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Reviewed by:
  • James Merrill: Life and Art by Langdon Hammer
  • Benjamin Madden
James Merrill: Life and Art. Langdon Hammer. New York: Alfred A. Knopf, 2015. Pp. xxiv + 913. $40.00 (cloth).

Langdon Hammer’s James Merrill: Life and Art, the first complete biography of the poet to appear since his death in 1995, is not only a welcome and necessary addition to twentieth-century poetry criticism: it is a superb example of the literary biographer’s art in its own right. Merrill aficionados—and it is to be hoped that this volume will add to their number—will be gratified that the task has been carried out with such grace and verve. More so in that writing a biography of Merrill poses a couple of specific challenges. First, in his poetry and in particular his memoir, A Different Person (1993), Merrill wrote brilliantly (if selectively) about his own life, making the subject something of a competitor with his own biographer. Second, Merrill rejected depth as a metaphor for the self from the very first: his writing delights in surfaces, and he was convinced that, in the words of Ephraim (the first spirit he and David Jackson met through the Ouija board), “Any surface concentrated upon will produce messages” (231). And so what if surfaces can be [End Page 261] deceptive, artificial, or ephemeral? So can our selves. Poetry is emphatically a means of giving order to all this, hence Merrill’s famous commitment to form, but the orders thus established can only be provisional. A self perpetually under construction, and moreover profoundly aware of itself as such, makes for richer subject matter for biography even as it denies the biographer easy narrative satisfactions.

On the first score, Hammer frequently allows Merrill to tell the story of his early life in his own words, especially concerning the time he spent in Rome from 1950–52. These years form the subject of A Different Person, a part of his life which, Hammer notes, Merrill used to stand for the whole. Hammer judiciously steps in here and there to correct too-brazen departures from fact but generally follows Merrill’s synecdochic approach by using the transformation of those Roman years into A Different Person to lay bare the enduring creative process through which Merrill made his life into art. On the second score, in order to capture that lifelong process of drafting and redrafting a self, James Merrill: Life and Art is structured around a series of detailed readings of Merrill’s most significant poems, including “An Urban Convalescence,” “A Tenancy,” “The Thousand and Second Night,” “The Broken Home,” “From the Cupola,” “To My Greek,” “Lost in Translation,” “Prose of Departure,” “Self-Portrait in Tyvek(TM) Windbreaker,” and, of course, The Changing Light at Sandover. These discussions are, without fail, subtle and insightful; the poetry criticism contained within the book is worth the price of admission alone.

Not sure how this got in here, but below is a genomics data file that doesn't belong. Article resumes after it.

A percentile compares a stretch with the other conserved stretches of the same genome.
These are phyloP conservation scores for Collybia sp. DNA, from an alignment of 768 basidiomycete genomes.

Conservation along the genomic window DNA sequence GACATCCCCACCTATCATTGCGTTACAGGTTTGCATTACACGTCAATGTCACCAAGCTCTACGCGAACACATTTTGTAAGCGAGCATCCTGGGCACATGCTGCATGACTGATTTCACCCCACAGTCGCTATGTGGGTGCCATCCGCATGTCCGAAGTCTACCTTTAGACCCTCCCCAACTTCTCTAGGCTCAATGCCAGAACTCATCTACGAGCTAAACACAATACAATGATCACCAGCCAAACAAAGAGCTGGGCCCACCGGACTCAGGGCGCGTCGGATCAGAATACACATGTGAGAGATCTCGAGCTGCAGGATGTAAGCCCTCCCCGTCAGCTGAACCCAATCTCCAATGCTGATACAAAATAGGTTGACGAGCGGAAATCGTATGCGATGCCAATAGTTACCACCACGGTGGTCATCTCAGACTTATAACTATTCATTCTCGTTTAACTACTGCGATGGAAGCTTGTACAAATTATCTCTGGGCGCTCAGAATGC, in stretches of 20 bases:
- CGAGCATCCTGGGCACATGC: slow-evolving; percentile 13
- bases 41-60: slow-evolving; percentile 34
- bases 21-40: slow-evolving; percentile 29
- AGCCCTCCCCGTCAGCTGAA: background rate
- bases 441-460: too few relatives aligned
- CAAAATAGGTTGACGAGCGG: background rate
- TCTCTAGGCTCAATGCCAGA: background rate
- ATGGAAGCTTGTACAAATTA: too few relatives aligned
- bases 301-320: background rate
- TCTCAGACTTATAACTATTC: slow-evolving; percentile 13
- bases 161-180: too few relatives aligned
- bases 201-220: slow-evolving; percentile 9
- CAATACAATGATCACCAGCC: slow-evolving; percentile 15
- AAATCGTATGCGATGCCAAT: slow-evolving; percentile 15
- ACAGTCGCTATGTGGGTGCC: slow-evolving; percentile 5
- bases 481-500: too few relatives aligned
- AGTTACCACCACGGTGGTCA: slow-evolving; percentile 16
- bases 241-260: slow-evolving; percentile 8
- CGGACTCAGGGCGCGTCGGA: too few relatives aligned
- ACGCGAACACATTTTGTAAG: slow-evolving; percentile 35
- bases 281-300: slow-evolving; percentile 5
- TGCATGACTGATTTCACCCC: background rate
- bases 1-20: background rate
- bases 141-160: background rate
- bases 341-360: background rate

Merrill’s detractors have depicted him as a mere versifier whose virtuosic command of traditional form amounts to an arid academicism (a charge that tends to neglect The Changing Light at Sandover almost entirely). Hammer’s readings rebut these criticisms through their close attention to Merrill’s nuances. They show how the lyric poems subtly revise traditional forms, as in the loosely-rhymed pentameter verse paragraphs that become one of Merrill’s trademarks and combine forms in new and unexpected ways, as in the thrilling pirouette from those verse paragraphs to Edward Fitzgerald’s Rubaiyat quatrains in “Lost in Translation,” probably Merrill’s finest shorter poem. Punning on stanza, Merrill described traditional forms as rooms inhabited by others for centuries but still apt to reveal hidden nooks and crannies to their newest occupants.

But the fact remains that formalism became an increasingly unfashionable commitment over the course of Merrill’s career, and, even today, the reader who is ignorant of, or indifferent towards, form is unlikely to warm to him. Where his contemporaries were concerned, I suspect that Merrill’s fabled wealth (based on the evidence here, habitually overestimated) caused his formalist proclivities to seem decadent to an extent that they may not have, had he been a different person. Indeed, even as The Country of...


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